Myopia is a major problem worldwide with the number of affected individuals estimated to be as high as 90% for some Asian countries. The prevalence of myopia in the US is on the rise, up from 25% in 1971-1972 to 41.6% in1999-2004, with some underserved ethnic groups such as Native Americans and Alaskan Eskimos being particularly susceptible. The annual cost of treatment approximates 2-3 billion dollars for the estimated 40-50 million affected individuals in the US. In addition, myopia can lead to secondary complications that cause severely reduced vision. Myopia is caused both by genetic and environmental factors. Humans are normally born hyperopic, with eyes too short for the optics. During development, visual experience regulates eye growth so that the eye stops growing when the length is optimal for the optics (emmetropia). Myopia occurs when the eye grows past the point of emmetropia, becoming too long. The long- (L) and middle- (M) wavelength-sensitive cones mediate visually guided eye growth. Preliminary data is presented suggesting that 1) rare variants of the L and M cone opsin genes underlie a severe inherited form of myopia 2) there is an association between common myopia and variants of L and M opsin genes and 3) the L to M cone ratio influences visually guided eye growth. The L and M cone opsin genes are highly variable, encoding a tremendous amount of amino acid sequence variation in the opsins, making them excellent candidates for causing common forms of myopia. The ratio of L to M cones is also highly variable across individuals, which produces variability in the response of retinal circuits to environmental stimuli, which in turn influences eye growth. The involvement of the L/M cone pigments and cone ratio in the mechanism regulating eye growth suggests that axial elongation can be controlled by modifying visual experience. In a pilot study, children wore special eyeglasses containing one experimental and one control lens for three months. Both lenses had the individual's optimal correction. The experimental lens had a color-blocking filter to remove red light, and a holographic diffuser to blur the image slightly. The control lens passed red and green light equally but ensured that both eyes were exposed to the same light intensity throughout the study. Axial length measurements were taken at two week intervals. Eyes wearing the experimental treatment lens grew significantly slower than eyes wearing the control lens (p=0.001), making this a very promising method for preventing myopia. This application addresses the stated objective in NEI's Health Disparities Strategic Plan to "determine the etiology of human myopia and identify the risk factors associated with this and other refractive errors so as to prevent their occurrence or progression." Specific aim 1 will evaluate the role of cone ratio, axial length, and L and M cone opsin gene variants in the etiology of myopia.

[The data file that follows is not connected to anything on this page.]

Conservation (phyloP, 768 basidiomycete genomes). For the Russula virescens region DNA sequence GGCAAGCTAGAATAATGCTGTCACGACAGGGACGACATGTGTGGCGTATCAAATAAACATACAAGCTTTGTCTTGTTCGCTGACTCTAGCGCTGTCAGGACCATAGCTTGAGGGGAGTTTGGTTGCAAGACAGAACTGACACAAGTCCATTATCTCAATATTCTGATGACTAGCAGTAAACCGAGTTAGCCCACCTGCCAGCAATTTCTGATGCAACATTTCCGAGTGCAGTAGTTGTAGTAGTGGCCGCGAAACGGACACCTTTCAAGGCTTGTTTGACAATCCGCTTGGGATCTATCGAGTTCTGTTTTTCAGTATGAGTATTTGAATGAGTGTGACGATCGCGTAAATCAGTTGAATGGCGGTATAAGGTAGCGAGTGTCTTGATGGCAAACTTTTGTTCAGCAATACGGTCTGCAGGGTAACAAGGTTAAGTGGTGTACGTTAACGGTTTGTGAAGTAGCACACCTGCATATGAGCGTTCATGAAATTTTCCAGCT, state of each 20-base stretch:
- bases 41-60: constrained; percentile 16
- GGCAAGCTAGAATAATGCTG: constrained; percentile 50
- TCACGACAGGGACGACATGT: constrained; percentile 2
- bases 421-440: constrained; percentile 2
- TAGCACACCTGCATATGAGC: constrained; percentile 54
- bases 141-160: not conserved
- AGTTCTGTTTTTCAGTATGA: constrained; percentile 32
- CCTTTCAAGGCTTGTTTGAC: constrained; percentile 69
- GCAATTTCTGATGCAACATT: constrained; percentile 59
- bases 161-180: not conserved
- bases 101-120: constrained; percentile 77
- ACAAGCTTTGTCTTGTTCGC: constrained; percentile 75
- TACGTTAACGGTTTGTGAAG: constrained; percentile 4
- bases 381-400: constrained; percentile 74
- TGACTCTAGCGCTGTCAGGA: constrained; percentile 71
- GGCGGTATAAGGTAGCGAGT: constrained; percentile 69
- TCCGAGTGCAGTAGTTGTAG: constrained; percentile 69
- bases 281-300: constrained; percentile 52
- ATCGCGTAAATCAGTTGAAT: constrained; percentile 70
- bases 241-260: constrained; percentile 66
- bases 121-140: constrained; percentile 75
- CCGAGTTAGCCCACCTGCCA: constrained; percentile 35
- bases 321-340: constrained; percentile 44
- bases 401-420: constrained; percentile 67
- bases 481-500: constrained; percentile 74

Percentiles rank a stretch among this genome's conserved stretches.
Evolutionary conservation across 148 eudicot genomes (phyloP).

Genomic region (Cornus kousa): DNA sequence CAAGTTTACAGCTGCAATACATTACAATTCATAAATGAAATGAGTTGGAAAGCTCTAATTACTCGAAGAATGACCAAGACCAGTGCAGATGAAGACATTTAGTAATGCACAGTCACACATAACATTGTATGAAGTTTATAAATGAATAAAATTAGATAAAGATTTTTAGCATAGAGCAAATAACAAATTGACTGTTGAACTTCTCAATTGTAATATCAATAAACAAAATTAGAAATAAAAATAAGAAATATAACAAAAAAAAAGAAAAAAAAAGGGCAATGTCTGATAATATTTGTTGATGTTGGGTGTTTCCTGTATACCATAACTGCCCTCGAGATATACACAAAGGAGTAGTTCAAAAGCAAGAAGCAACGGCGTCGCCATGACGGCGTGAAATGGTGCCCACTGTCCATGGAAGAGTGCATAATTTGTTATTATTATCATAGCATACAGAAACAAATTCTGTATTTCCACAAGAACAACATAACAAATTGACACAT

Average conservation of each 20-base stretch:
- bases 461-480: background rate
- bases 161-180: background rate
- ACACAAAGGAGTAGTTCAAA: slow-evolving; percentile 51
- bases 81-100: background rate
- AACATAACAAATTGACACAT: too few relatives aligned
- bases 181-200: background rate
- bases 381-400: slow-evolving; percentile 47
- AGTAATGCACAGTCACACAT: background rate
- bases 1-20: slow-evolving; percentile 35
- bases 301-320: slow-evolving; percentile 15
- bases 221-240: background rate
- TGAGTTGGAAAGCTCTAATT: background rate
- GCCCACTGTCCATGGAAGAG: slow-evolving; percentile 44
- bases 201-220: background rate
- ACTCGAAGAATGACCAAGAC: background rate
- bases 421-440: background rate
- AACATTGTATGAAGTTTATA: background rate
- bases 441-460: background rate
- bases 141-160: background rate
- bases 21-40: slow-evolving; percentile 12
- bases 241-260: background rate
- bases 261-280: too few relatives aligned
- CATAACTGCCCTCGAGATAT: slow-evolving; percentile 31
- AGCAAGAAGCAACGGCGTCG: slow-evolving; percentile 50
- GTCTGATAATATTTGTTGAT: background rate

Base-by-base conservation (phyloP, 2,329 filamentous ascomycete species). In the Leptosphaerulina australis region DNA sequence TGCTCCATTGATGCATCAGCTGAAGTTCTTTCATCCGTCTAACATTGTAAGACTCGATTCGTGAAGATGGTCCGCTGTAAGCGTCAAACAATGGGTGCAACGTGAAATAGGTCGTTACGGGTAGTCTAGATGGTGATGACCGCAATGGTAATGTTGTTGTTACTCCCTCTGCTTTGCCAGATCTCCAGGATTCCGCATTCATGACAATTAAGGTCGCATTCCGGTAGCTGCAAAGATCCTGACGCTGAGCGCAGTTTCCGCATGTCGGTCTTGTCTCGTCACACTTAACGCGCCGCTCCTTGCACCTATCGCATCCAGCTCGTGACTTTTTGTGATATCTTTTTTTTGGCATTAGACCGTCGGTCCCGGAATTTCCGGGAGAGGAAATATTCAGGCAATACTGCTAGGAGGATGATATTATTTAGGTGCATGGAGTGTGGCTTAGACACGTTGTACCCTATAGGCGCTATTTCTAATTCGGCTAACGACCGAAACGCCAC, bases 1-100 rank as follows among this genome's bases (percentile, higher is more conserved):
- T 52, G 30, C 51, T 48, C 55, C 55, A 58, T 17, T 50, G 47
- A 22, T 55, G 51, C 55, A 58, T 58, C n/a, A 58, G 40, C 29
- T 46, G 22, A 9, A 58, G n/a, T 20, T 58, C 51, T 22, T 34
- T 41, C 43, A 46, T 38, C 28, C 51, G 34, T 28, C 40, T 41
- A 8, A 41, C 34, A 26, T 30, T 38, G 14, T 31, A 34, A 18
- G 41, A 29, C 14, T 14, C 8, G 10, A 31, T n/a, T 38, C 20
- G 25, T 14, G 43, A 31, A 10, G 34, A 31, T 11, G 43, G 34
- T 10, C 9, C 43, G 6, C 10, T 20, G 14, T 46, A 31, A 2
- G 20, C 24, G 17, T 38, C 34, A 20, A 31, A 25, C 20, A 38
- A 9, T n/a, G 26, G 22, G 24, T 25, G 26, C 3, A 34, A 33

Aim 2 will investigate the role of L: M cone ratio in the etiology of myopia by comparing ratios across ethnic groups particularly at risk for myopia.
Aim 3 will evaluate the potential of lenses that block specific wavelengths of light and introduce image blur in slowing axial elongation in myopic children.
The prevalence of myopia in the US is on the rise, up from 25% in 1971-1972 to 41.6% in1999-2004, with some underserved ethnic groups such as Native Americans and Alaskan Eskimos being particularly susceptible. The annual cost of treatment approximates 2-3 billion dollars for the estimated 40-50 million affected individuals in the US, in addition, myopia can lead to secondary complications that severely impair vision. The major objectives of this grant are to investigate newly identified genes and environmental cues in the etiology of nearsightedness and to establish a newly identified treatment that, in a small pilot study, showed great promise as an effective, inexpensive, non-invasive, non-pharmacological means of slowing or stopping abnormal eye growth.